If you’re working at a computer terminal and experiencing visual fatigue, blink more often. With each blink you can lubricate your eyes. Dr. Frank Weinstock of Northeastern Ohio University says that “staring at the screen to avoid missing anything” rather than at the screen itself seems to cause a sense of eye fatigue.
Wipe your computer screen with one of the many cleaning pads available for this purpose. You’ll cut down on glare and eye strain.
Save documents on which you are working every 15 minutes.
Verbal and written correspondence, two jobs that occupy many employees a great deal of the time, can be sources of potential problems. Make the time you spend using the mail and phones pay off for you and the organization. Here are some ways to do this when:
Always use toll-free numbers whenever possible. Use toll-free information whenever possible. Call toll free information (800-555-1212) to get numbers, or use internet phone directories such as BigBook.com and SwitchBoard.com. Be sure toll-free numbers are recorded in office telephone files.
Circle or highlight phone numbers the first time you look each number up in the telephone directory. You’ll save time when again searching for the numbers.
If you’re trying to call a business number after hours and the switchboard is closed, try dialing a number or two higher. Example: Instead of dialing 555-1000, try 555-1001. Reason: You may be able to bypass the switchboard and find someone on a live extension. But remember, it doesn’t always work.
Make sure you have the correct pronunciation and spelling of the names of you most important clients and customers. Be aware especially of those that are hard-to-pronounce or spell. Also, don’t assume that a particular name is male or female. Many names are used by both sexes.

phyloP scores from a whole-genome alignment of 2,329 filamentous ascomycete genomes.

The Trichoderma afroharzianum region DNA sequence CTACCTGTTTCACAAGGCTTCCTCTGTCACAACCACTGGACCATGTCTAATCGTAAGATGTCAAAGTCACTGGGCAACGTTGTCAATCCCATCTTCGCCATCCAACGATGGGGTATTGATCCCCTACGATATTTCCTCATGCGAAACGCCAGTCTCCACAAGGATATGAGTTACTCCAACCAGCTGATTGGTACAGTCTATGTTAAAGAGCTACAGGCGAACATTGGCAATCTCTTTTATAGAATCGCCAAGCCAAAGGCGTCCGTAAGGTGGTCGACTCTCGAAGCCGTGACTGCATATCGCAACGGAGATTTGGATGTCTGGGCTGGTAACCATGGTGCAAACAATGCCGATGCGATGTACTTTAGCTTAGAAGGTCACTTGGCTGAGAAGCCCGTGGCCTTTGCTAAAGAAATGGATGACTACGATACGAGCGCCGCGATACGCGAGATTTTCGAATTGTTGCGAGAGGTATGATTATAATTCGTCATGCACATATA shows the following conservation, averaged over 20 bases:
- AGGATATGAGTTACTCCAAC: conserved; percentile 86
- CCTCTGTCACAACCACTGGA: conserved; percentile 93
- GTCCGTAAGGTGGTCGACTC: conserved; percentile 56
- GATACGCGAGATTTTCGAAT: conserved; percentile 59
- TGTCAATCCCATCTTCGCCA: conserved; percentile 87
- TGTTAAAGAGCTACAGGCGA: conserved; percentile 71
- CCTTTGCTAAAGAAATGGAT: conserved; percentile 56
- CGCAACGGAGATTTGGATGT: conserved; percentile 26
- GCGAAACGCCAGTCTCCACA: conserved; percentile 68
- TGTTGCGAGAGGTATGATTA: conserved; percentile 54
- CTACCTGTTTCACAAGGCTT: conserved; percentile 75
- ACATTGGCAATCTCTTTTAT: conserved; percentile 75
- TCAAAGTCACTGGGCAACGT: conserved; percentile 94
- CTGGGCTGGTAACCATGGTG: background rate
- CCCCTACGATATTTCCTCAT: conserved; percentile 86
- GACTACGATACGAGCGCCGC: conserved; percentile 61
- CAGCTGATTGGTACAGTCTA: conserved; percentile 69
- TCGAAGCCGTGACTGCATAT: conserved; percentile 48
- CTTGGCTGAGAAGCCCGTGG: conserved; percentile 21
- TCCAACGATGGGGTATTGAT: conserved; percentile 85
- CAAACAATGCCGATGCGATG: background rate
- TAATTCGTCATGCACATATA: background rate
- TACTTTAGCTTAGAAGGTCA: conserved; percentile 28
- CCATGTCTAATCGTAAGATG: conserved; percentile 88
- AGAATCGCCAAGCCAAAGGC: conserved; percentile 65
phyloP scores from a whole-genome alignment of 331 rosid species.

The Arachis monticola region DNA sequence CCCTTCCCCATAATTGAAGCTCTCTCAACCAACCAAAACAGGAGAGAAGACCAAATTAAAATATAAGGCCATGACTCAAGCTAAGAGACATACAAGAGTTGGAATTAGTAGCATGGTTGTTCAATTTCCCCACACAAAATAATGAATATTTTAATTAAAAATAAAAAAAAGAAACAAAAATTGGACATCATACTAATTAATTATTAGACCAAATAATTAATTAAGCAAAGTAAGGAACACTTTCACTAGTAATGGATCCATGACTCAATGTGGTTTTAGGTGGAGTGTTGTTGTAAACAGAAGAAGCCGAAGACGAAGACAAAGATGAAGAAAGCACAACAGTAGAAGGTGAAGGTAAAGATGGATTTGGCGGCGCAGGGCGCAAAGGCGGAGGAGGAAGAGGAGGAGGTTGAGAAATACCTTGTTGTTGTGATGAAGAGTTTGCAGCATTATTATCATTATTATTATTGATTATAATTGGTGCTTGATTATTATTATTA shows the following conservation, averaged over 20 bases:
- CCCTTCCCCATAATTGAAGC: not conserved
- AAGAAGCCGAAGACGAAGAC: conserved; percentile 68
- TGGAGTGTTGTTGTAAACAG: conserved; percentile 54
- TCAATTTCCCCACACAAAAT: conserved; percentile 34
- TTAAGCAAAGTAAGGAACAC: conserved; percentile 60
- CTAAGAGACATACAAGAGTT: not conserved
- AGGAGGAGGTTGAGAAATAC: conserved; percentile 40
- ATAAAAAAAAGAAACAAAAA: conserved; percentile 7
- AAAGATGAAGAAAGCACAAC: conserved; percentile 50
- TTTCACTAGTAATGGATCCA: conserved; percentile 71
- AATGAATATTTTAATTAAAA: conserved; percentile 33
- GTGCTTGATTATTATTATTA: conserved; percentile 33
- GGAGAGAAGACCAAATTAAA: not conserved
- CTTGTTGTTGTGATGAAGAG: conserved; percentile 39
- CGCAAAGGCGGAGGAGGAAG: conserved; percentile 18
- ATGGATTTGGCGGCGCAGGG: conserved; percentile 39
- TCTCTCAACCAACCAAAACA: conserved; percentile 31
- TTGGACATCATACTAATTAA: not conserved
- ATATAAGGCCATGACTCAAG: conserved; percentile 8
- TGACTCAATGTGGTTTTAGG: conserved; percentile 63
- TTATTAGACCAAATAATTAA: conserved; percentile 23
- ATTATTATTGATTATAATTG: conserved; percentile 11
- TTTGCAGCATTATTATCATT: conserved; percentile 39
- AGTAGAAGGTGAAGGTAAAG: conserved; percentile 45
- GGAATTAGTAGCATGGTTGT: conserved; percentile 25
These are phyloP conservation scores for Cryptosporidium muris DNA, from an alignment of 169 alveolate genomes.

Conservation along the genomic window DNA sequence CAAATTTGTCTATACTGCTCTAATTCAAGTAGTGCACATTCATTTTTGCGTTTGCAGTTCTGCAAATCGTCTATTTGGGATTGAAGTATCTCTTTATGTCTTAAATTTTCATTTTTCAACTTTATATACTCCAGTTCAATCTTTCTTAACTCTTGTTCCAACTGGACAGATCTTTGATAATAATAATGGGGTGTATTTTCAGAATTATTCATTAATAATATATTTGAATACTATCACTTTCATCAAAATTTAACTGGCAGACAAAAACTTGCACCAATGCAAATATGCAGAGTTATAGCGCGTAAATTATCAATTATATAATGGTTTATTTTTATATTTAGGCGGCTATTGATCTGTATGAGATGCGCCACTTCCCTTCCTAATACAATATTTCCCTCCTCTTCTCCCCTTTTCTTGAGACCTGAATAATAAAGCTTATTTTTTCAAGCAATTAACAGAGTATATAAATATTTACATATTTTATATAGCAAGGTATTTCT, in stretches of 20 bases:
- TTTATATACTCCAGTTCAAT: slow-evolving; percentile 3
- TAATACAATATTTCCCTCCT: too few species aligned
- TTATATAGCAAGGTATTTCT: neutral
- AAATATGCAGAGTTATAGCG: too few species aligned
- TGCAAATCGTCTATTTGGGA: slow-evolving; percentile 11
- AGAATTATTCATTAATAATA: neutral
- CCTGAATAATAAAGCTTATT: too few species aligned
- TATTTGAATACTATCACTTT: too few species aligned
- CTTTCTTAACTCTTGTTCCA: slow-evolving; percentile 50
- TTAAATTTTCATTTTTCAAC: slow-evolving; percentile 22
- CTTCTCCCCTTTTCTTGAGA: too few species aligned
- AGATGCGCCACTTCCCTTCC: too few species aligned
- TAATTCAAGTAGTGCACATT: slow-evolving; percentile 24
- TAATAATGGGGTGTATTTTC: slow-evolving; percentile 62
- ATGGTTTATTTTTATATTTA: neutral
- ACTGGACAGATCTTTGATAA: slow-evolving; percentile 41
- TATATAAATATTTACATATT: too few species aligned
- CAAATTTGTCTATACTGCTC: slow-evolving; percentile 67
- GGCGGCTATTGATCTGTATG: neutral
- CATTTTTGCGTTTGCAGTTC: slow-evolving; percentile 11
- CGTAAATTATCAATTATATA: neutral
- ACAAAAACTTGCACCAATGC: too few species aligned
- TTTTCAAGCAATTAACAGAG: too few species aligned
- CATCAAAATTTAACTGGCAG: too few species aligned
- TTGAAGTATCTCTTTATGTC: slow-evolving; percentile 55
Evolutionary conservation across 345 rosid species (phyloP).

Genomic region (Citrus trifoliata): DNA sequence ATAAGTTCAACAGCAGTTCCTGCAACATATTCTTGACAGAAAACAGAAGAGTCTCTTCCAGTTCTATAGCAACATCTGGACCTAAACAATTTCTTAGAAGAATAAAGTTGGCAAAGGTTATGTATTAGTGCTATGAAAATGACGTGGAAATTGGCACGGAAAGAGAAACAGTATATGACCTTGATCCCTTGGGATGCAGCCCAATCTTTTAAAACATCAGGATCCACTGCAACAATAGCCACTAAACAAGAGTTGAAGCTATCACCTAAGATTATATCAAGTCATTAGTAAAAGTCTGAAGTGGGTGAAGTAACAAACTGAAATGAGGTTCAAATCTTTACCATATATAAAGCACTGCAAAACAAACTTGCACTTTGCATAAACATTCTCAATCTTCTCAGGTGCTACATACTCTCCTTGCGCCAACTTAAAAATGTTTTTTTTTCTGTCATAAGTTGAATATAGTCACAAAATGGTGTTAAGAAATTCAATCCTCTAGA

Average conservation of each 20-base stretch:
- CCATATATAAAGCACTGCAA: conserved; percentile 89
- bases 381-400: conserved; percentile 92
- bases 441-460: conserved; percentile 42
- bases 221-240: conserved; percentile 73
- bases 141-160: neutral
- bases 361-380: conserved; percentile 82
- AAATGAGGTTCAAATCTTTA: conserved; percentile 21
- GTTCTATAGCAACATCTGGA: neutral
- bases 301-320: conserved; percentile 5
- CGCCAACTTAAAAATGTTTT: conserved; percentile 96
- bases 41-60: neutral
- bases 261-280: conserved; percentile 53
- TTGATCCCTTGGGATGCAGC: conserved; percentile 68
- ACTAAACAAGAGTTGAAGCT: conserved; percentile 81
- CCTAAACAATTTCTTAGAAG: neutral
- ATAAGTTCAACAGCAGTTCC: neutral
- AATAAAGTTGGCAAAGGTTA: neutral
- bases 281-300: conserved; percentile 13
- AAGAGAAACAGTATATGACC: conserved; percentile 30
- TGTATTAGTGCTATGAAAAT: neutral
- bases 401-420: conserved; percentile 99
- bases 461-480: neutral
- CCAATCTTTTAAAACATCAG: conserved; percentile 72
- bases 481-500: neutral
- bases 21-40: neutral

Use telephone message slips that have a line for the phonetic spelling of the caller’s name. They can save you the embarrassment of mangling a caller’s name during the return call. Example: You take a call from Ms. Shiloh. After writing down the correct spelling of her name, yo also write down the pronunciation phonetically, Shee-low.
When Using a speaker phone, always ask the other person on the other end if you can be heard clearly. Many speaker phones sound hollow, and some people don’t like to deal with them.
Call instead of writing a letter if it serves the purpose as well. This alternative, usually saves money and time.
If you’re having trouble making contact with someone for the first time via email or on the telephone, consider sending your messages to her or his fax machine.
Put the phone numbers for all emergency services on all phones. You could save a life.
Take a look at your small memo pads to be sure that your phone number and extension, as well as the name of your company and its address, are included. These items save people time and probably put them in a better mood when they do call you. And remember to include your extension on interoffice correspondence as well. Co-workers will appreciate the time you saved too.
If your firm is overpaying postage by as little as $10 a day, the cost of an electronic scale can be offset in a couple of months. Suggest looking into the purchase of such a scale. Most units sell for between $750 and $1000, but you can find less expensive one that will do the jobs.
Use your electronic postage scales to count large numbers of identical booklets or brochures. The simple math in weighing a few brochures and then multiplying can save lots of time over hand-counting individual items.
Try sending meeting and appointment reminders on a post card. Reasons:It saves on postage, grabs attention and can easily be paper-clipped to appointment calendars.
When mailing something important, such as invitations to a key event, include yourself in the mailing. This is one way to make sure the items made it through the post office and into the right hands.
Use the lowest class of mail service that will get the required job done. Not all ail should be sent out first class.
Reprinted with permission from Communication Briefings (Briefings)